Many policyholders who suffer a sinkhole loss do not know their insurance carrier has the right to repair their property. In other words, the carrier can elect to retain the necessary contractors to perform subsurface and above-ground repairs. The policyholder wins under these circumstances because if the repair method fails, the carrier must pay for further repairs. If the repair method is effective, the policyholder has been properly indemnified as required by the contract of insurance.
A typical example of this policy language reads:
Our Option. We may, at our option, repair or replace any covered part or item of damaged property. If an identical replacement is not available, substitute replacement of equal or greater features, and functions will be substituted.
Once a carrier elects to repair a property affected by sinkhole activity, a new contract is formed between the insurer and the insured. It is important to distinguish between a carrier’s right to “elect to repair” a sinkhole affected property and the carrier’s right to require a subsurface repair contract based on its recommendations. If a carrier is not “electing to repair” a property and instead is only requiring a subsurface repair contract, it may argue it has no responsibility if the repair proves to be inadequate.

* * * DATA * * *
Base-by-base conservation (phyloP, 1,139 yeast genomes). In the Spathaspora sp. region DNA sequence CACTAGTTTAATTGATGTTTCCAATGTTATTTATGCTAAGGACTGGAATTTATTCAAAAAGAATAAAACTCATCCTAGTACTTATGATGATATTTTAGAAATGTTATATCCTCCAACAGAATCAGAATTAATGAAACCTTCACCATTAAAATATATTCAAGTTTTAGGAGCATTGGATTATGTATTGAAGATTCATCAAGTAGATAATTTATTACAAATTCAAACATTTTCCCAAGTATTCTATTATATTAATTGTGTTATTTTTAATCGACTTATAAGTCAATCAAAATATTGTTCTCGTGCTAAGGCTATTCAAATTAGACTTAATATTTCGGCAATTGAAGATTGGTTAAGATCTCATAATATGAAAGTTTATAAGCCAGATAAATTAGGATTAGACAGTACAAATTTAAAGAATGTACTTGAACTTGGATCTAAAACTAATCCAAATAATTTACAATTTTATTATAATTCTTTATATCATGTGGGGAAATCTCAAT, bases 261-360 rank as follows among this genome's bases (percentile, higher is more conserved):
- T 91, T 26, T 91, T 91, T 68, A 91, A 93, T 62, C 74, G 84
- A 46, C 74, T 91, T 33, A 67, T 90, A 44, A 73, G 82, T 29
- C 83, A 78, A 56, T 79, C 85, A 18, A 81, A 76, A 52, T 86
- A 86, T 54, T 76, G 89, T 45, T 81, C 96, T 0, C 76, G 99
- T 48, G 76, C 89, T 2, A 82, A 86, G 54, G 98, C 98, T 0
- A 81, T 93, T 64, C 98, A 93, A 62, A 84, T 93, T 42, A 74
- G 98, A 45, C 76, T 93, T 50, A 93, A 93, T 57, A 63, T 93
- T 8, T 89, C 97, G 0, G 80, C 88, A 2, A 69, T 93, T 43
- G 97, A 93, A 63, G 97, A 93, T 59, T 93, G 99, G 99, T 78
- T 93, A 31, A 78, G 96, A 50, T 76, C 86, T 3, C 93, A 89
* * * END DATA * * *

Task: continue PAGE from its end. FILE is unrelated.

When a client walks into my office, I am often asked whether his or her carrier will take responsibility for its recommended repair. Except for carriers “electing to repair” property, not one carrier assured me its recommendations will remediate sinkhole activity. As you can imagine, this response does not provide any assurance to my clients that their carriers will honor their contractual obligations.
Interestingly, carriers rarely “elect to repair” a damaged property. Why not? Perhaps they do not believe their repair recommendations will truly remediate the damage.
Next week, I will write about methods to repair property affected by sinkhole activity.